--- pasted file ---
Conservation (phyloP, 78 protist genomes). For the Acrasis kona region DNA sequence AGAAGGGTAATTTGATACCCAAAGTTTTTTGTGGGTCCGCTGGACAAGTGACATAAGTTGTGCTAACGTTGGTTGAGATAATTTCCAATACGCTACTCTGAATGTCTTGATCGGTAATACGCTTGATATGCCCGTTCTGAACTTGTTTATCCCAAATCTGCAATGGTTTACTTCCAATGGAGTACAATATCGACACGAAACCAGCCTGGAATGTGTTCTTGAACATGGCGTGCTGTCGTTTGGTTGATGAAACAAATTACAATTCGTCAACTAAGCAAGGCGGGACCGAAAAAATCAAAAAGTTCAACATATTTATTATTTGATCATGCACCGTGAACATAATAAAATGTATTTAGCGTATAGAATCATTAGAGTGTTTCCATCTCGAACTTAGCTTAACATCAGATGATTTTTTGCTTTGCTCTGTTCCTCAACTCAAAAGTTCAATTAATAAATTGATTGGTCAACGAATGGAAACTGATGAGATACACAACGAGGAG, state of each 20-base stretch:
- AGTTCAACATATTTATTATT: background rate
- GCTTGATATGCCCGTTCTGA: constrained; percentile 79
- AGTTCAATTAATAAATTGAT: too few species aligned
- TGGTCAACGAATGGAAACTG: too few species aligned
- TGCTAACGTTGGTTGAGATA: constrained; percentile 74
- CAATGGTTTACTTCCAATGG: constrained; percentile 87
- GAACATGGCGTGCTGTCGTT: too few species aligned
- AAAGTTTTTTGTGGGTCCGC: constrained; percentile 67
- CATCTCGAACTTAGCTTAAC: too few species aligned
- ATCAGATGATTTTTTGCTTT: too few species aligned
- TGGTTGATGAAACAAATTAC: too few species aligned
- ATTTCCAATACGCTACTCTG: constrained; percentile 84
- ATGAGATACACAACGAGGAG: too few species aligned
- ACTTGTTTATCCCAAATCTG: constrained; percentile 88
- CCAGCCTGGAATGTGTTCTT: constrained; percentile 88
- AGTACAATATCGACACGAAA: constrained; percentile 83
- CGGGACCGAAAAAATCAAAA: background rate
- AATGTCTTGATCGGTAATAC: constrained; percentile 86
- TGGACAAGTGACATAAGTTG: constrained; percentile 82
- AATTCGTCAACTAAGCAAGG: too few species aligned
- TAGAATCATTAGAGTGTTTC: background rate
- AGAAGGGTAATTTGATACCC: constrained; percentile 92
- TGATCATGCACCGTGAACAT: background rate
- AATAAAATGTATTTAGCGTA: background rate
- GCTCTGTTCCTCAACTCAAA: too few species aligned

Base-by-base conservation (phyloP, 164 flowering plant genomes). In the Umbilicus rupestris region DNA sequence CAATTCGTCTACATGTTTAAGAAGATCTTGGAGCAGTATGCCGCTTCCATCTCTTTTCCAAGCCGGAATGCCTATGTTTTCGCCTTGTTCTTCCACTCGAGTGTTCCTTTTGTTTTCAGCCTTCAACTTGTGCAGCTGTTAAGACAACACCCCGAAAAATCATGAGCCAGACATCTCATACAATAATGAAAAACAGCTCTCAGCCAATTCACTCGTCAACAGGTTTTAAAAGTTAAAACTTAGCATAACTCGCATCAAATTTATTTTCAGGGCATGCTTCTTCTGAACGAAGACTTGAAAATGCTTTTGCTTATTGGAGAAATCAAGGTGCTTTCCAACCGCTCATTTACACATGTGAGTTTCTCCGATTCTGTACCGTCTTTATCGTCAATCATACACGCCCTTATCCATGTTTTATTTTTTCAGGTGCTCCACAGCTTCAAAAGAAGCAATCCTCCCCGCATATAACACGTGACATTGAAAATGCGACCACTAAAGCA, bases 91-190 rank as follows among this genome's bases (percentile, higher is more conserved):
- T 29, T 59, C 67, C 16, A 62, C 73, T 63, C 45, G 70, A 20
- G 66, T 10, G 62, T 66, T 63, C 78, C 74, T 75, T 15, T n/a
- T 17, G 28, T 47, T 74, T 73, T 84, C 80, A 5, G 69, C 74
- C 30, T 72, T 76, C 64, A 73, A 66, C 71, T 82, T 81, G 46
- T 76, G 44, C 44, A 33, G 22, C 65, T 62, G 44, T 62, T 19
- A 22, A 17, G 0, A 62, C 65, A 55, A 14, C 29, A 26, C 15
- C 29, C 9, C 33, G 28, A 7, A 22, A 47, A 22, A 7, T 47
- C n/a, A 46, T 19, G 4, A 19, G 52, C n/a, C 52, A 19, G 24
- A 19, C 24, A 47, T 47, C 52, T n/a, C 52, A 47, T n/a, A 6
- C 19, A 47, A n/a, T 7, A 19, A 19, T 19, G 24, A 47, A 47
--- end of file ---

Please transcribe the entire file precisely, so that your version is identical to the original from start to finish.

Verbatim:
Conservation (phyloP, 78 protist genomes). For the Acrasis kona region DNA sequence AGAAGGGTAATTTGATACCCAAAGTTTTTTGTGGGTCCGCTGGACAAGTGACATAAGTTGTGCTAACGTTGGTTGAGATAATTTCCAATACGCTACTCTGAATGTCTTGATCGGTAATACGCTTGATATGCCCGTTCTGAACTTGTTTATCCCAAATCTGCAATGGTTTACTTCCAATGGAGTACAATATCGACACGAAACCAGCCTGGAATGTGTTCTTGAACATGGCGTGCTGTCGTTTGGTTGATGAAACAAATTACAATTCGTCAACTAAGCAAGGCGGGACCGAAAAAATCAAAAAGTTCAACATATTTATTATTTGATCATGCACCGTGAACATAATAAAATGTATTTAGCGTATAGAATCATTAGAGTGTTTCCATCTCGAACTTAGCTTAACATCAGATGATTTTTTGCTTTGCTCTGTTCCTCAACTCAAAAGTTCAATTAATAAATTGATTGGTCAACGAATGGAAACTGATGAGATACACAACGAGGAG, state of each 20-base stretch:
- AGTTCAACATATTTATTATT: background rate
- GCTTGATATGCCCGTTCTGA: constrained; percentile 79
- AGTTCAATTAATAAATTGAT: too few species aligned
- TGGTCAACGAATGGAAACTG: too few species aligned
- TGCTAACGTTGGTTGAGATA: constrained; percentile 74
- CAATGGTTTACTTCCAATGG: constrained; percentile 87
- GAACATGGCGTGCTGTCGTT: too few species aligned
- AAAGTTTTTTGTGGGTCCGC: constrained; percentile 67
- CATCTCGAACTTAGCTTAAC: too few species aligned
- ATCAGATGATTTTTTGCTTT: too few species aligned
- TGGTTGATGAAACAAATTAC: too few species aligned
- ATTTCCAATACGCTACTCTG: constrained; percentile 84
- ATGAGATACACAACGAGGAG: too few species aligned
- ACTTGTTTATCCCAAATCTG: constrained; percentile 88
- CCAGCCTGGAATGTGTTCTT: constrained; percentile 88
- AGTACAATATCGACACGAAA: constrained; percentile 83
- CGGGACCGAAAAAATCAAAA: background rate
- AATGTCTTGATCGGTAATAC: constrained; percentile 86
- TGGACAAGTGACATAAGTTG: constrained; percentile 82
- AATTCGTCAACTAAGCAAGG: too few species aligned
- TAGAATCATTAGAGTGTTTC: background rate
- AGAAGGGTAATTTGATACCC: constrained; percentile 92
- TGATCATGCACCGTGAACAT: background rate
- AATAAAATGTATTTAGCGTA: background rate
- GCTCTGTTCCTCAACTCAAA: too few species aligned

Base-by-base conservation (phyloP, 164 flowering plant genomes). In the Umbilicus rupestris region DNA sequence CAATTCGTCTACATGTTTAAGAAGATCTTGGAGCAGTATGCCGCTTCCATCTCTTTTCCAAGCCGGAATGCCTATGTTTTCGCCTTGTTCTTCCACTCGAGTGTTCCTTTTGTTTTCAGCCTTCAACTTGTGCAGCTGTTAAGACAACACCCCGAAAAATCATGAGCCAGACATCTCATACAATAATGAAAAACAGCTCTCAGCCAATTCACTCGTCAACAGGTTTTAAAAGTTAAAACTTAGCATAACTCGCATCAAATTTATTTTCAGGGCATGCTTCTTCTGAACGAAGACTTGAAAATGCTTTTGCTTATTGGAGAAATCAAGGTGCTTTCCAACCGCTCATTTACACATGTGAGTTTCTCCGATTCTGTACCGTCTTTATCGTCAATCATACACGCCCTTATCCATGTTTTATTTTTTCAGGTGCTCCACAGCTTCAAAAGAAGCAATCCTCCCCGCATATAACACGTGACATTGAAAATGCGACCACTAAAGCA, bases 91-190 rank as follows among this genome's bases (percentile, higher is more conserved):
- T 29, T 59, C 67, C 16, A 62, C 73, T 63, C 45, G 70, A 20
- G 66, T 10, G 62, T 66, T 63, C 78, C 74, T 75, T 15, T n/a
- T 17, G 28, T 47, T 74, T 73, T 84, C 80, A 5, G 69, C 74
- C 30, T 72, T 76, C 64, A 73, A 66, C 71, T 82, T 81, G 46
- T 76, G 44, C 44, A 33, G 22, C 65, T 62, G 44, T 62, T 19
- A 22, A 17, G 0, A 62, C 65, A 55, A 14, C 29, A 26, C 15
- C 29, C 9, C 33, G 28, A 7, A 22, A 47, A 22, A 7, T 47
- C n/a, A 46, T 19, G 4, A 19, G 52, C n/a, C 52, A 19, G 24
- A 19, C 24, A 47, T 47, C 52, T n/a, C 52, A 47, T n/a, A 6
- C 19, A 47, A n/a, T 7, A 19, A 19, T 19, G 24, A 47, A 47